Special strategies help gifted/talented (G/T) students maximize their educational opportunities. These strategies are especially important in structuring programs for G/T students that enable them to meet the state goal—the development of innovative products and performances. Curriculum compacting and tiered assignments are a few strategies that help ensure students in flexible groups are working at their maximum potential. Other strategies, such as using student experts and production crews, can help G/T students maximize their skills so that teachers and other students benefit as well.
Tiered activities provide classroom options for all students to work on the same unit or in the same content area yet still be challenged individually. Tiered assignments incorporate appropriately challenging tasks that vary in the content level of information, the thinking processes required, and the complexity of products students must create. These diverse assignments provide for varying learner differences by modifying learning conditions, providing leveled activities, motivating students, and promoting success. They allow students to focus on the essential skills at different levels of complexity and abstraction. Such activities engage students beyond what they find easy or comfortable, providing genuine challenges that help them progress.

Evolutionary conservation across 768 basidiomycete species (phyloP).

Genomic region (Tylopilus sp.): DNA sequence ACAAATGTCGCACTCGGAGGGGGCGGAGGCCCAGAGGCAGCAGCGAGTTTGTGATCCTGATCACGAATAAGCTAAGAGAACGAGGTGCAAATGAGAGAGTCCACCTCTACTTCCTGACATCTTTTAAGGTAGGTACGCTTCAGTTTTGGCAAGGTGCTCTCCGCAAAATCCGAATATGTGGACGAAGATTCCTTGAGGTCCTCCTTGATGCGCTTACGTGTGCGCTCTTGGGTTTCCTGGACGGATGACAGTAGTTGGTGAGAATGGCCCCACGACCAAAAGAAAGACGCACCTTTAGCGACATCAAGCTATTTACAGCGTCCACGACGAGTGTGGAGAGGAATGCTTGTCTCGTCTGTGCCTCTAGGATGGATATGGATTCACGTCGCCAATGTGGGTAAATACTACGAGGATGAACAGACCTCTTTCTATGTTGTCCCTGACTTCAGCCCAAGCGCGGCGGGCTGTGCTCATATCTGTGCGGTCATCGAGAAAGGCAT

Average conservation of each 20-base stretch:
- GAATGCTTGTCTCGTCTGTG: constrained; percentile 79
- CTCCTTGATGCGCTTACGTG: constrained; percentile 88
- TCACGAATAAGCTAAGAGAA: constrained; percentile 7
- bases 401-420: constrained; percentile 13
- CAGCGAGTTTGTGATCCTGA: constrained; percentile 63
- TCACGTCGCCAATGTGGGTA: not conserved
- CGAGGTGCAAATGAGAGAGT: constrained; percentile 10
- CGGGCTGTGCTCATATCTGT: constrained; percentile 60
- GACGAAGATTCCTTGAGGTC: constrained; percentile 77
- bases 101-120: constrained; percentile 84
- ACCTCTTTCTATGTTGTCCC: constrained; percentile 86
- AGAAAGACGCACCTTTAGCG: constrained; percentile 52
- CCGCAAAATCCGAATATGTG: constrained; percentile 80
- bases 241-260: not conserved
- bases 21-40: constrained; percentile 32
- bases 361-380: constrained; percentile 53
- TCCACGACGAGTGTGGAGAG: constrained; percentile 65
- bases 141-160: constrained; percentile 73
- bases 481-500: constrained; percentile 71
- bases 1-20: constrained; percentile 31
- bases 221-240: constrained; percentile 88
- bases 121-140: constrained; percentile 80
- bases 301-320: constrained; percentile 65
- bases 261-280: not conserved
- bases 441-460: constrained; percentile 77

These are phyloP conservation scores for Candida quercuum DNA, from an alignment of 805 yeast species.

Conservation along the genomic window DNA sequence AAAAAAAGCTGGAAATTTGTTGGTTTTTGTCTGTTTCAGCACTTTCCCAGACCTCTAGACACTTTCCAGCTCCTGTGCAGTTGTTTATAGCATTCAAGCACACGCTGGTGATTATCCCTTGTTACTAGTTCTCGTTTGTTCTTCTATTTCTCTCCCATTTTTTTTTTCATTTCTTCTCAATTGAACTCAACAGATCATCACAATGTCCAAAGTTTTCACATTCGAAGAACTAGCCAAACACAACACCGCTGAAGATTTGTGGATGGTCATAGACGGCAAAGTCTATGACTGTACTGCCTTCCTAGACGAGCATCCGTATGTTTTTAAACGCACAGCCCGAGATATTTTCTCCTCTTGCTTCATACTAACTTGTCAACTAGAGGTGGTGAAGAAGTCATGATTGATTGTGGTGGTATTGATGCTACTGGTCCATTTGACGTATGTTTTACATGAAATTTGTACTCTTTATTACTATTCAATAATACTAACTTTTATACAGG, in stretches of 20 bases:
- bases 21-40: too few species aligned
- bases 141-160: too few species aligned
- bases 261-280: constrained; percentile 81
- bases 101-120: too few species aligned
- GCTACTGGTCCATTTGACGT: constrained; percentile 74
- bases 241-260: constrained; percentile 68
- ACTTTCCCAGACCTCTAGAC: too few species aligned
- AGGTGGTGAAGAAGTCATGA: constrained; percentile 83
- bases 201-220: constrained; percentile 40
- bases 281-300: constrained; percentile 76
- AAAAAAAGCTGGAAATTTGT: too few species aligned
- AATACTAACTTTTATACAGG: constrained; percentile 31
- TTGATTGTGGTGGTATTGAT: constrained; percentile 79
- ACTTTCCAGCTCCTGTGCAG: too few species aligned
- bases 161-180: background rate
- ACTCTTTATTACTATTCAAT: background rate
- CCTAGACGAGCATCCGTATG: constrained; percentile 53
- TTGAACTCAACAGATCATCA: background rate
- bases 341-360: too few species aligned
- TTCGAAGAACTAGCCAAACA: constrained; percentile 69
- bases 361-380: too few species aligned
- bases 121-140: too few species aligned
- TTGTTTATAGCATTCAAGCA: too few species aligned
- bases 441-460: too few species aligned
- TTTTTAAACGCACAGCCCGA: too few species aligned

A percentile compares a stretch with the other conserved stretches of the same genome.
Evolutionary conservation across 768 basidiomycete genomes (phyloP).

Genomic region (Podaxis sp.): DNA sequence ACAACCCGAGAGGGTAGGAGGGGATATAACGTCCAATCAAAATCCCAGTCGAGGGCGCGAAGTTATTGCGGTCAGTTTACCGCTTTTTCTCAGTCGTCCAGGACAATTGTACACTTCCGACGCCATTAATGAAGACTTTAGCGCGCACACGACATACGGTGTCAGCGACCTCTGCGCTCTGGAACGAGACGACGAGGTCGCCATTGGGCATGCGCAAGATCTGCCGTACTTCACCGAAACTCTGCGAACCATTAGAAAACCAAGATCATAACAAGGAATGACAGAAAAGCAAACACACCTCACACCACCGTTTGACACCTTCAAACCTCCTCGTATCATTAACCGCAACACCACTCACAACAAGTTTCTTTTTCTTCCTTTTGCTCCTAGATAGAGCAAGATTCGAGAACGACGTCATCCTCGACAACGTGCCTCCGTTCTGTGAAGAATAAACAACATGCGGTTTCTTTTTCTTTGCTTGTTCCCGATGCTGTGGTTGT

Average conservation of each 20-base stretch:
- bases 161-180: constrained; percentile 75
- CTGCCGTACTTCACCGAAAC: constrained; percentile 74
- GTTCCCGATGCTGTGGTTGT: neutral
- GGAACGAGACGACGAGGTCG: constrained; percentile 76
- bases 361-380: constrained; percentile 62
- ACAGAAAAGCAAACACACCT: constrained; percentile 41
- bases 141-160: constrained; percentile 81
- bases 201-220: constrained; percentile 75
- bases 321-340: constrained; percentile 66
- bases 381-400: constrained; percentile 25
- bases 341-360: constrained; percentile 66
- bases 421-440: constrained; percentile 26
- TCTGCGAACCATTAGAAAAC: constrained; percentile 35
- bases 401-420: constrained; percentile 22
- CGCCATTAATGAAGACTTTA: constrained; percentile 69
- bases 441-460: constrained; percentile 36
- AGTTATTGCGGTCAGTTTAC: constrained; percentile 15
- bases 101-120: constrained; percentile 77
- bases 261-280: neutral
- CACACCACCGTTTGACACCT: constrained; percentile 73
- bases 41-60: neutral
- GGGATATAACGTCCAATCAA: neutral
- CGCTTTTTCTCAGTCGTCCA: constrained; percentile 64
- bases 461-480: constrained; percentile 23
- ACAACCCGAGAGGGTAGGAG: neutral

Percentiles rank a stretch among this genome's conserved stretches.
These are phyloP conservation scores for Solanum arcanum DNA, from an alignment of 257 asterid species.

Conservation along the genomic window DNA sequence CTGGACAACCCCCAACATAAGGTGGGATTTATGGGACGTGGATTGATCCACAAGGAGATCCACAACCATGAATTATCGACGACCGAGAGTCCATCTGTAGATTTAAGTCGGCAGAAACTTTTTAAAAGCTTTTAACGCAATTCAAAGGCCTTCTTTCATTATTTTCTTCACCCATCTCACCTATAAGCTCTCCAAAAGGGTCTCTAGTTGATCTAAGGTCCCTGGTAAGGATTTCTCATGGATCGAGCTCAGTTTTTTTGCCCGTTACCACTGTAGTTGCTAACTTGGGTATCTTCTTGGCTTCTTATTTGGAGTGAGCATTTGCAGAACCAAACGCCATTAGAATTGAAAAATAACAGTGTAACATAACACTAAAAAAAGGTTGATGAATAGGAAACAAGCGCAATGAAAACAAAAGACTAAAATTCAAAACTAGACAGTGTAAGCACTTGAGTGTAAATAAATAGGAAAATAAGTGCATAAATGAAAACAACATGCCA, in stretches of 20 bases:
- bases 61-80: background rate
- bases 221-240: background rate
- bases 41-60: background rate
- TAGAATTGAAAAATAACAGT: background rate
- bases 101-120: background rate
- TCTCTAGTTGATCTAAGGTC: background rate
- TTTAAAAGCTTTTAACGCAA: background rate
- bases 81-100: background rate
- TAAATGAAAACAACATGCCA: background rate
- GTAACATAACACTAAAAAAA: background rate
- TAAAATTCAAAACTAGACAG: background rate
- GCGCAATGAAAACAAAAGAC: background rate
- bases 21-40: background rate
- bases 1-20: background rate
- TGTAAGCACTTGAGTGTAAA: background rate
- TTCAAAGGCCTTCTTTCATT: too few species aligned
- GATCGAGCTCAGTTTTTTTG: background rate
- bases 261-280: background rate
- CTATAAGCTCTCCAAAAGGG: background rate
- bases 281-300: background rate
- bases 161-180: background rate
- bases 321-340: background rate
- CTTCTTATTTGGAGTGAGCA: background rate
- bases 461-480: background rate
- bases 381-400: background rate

Procedures for Developing a Tiered Activity
- Select the concept, skill, or generalization to be addressed.
- Determine the students' readiness and/or interests.
- Create an activity that challenges most students, is interesting, and promotes understanding of key concepts.
- Vary the activity appropriately for students with fewer skills.
- Create additional activities that require high levels of thinking, are interesting, and use advanced resources and technology. Determine the complexity of each activity to document those that will challenge above-grade-level students and gifted learners.
- Ensure that each student is assigned a variation of the activity that corresponds to that student's readiness level.
The complexity of tiered activities is determined by the specific needs of the learners in a class. The levels of the activities begin at the readiness levels of the students and continue to stretch the students slightly beyond their comfort zones to promote continual development. In classes in which all students are at or above grade-level, the lowest tier would respond to grade-level or even above-grade-level readiness. All tiers require teacher modeling and support.